Assassin’s Apprentice by Robin Hobb Book Review

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I picked up Assassin's Apprentice as I had heard a lot about Robin Hobb’s writing, and this book was the first one in the Farseer Trilogy. Honestly, I was in the mood for an epic fantasy but had to realign my expectations because this was more in the high fantasy space.

That said, I love the relaxed writing style with sudden bursts of tension. The pace stays consistent as the narrative builds up towards the final few chapters. You know, that eventually, something’s gotta give. In the end, how the climax plays out is very satisfying. The world-building is natural and seamless, though I would have liked a touch more here. That is not to say world-building is weak. I just have a personal preference towards worlds that are culled out even more.

The most intriguing part of the first book is how little we know about the core supernatural element, The Skill. Yes, you do get glimpses of what all is possible but details are kept hazy. So there is a lot that’s left to understand.

The main character of Fitz is built up with nuance, creating multiple layers that provide so many dimensions to him. Orphan like, a bastard, a rugrat from the street, an animal lover, an assassin, a good student, an obedient King’s man, stable boy, and even more. He is all of these and more. Hobb is able to establish Fitz as someone who is complex, but like so many, he would love nothing more than to play with his dog or hang around with his street friends.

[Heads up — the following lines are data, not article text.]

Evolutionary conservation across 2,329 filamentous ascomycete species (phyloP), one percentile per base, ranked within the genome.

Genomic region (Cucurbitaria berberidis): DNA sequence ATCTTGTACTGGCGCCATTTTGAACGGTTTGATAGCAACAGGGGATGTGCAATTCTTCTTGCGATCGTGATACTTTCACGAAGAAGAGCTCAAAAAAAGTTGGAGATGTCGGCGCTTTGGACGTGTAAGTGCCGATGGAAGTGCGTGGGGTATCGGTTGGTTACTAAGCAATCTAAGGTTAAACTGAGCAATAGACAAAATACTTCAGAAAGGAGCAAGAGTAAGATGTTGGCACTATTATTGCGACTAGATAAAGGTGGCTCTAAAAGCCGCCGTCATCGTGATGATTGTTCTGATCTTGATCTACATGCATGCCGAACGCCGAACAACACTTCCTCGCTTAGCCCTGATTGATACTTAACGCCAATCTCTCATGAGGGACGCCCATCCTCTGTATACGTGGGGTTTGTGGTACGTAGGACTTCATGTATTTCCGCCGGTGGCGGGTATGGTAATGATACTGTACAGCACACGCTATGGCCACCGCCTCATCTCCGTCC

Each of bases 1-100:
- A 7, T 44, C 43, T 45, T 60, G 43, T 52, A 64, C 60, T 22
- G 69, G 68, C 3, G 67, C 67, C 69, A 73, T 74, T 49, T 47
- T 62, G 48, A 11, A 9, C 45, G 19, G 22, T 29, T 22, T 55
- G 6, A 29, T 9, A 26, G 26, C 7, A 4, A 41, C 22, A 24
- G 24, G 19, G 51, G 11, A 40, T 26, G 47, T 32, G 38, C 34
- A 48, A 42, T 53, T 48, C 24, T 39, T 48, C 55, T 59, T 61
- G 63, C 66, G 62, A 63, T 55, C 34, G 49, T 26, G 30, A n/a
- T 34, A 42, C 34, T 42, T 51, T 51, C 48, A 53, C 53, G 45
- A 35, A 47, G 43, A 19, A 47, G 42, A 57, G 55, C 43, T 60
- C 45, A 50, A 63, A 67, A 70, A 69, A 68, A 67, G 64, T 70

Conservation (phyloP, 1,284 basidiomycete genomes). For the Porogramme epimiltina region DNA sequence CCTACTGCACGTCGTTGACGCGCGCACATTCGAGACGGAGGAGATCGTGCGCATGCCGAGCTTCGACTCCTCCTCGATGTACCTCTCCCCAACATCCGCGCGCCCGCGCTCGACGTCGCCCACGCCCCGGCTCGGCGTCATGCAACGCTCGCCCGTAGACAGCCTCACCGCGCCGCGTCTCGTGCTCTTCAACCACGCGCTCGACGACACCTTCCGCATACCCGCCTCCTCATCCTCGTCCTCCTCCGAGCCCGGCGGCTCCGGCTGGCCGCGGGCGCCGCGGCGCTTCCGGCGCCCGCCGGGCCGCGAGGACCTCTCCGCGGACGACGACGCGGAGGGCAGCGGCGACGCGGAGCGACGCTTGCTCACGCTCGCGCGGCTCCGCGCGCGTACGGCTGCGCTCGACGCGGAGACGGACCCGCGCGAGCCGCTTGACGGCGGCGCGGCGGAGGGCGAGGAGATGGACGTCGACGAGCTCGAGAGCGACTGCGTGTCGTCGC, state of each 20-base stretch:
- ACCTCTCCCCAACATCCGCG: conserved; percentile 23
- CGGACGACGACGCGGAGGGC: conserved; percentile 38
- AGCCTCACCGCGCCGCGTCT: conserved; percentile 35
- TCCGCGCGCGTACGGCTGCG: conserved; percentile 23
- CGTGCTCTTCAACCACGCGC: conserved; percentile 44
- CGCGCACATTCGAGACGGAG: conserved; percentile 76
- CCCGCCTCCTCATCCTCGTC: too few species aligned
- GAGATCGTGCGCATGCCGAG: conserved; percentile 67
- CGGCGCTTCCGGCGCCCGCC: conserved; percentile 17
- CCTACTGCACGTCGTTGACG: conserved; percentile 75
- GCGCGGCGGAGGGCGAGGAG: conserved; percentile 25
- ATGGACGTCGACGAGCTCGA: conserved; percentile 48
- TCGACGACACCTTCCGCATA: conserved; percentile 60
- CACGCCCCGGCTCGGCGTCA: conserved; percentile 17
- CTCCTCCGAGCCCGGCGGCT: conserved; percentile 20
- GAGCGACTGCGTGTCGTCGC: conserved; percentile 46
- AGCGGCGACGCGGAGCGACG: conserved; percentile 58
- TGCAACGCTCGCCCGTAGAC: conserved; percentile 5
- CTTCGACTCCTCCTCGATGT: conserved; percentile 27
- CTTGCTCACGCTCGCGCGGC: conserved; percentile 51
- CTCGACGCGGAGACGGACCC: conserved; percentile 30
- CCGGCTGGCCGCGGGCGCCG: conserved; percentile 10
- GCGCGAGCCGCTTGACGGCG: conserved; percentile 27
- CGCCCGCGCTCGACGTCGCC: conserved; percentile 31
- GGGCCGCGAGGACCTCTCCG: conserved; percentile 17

The supporting characters are also excellent, especially Burrich and Verity. Burrich is warm & cozy, providing the much-needed balance to the story. He is a friend, a father, a guide a mentor, a teacher and so much more to Fitz. Verity on the other hand blows hot and cold through the first half of the book. His initial impression is that of a typical high-born, frivolous and proud. However, as the story moves on, you get to see other sides to him, but not all at once. Verity’s character for me is the most carefully executed, for every new piece of information brings either suspicion or serendipity. Experiencing that is an absolute delight.

The most interesting character however is that of The Fool. He comes across as crazy, but harmless. A fool, but showing glimpses of a sharp mind. Does not talk to most people, but talks to Fitz in the form of riddles. By the end, one thing is clear, he is much more than has been let on.

The only downside was the lack of strong female characters. There is Lady Patience (stepmother to Fitz) and Princess Kettricken (introduced towards the end) but neither has a strong part in the narrative. The story is narrated by Fitz who has had very little influence of the opposite gender on his life. Simply put Assassin's Apprentice will find it very hard to pass the Bechdel Test.

Assassin's Apprentice starts off the Farseer Trilogy on a fabulous note. Too many fantastic characters, suffocating royal politics, the exploration of The Skill, and the real deal with The Fool. Safe to say I will be checking out the rest of the trilogy very soon.


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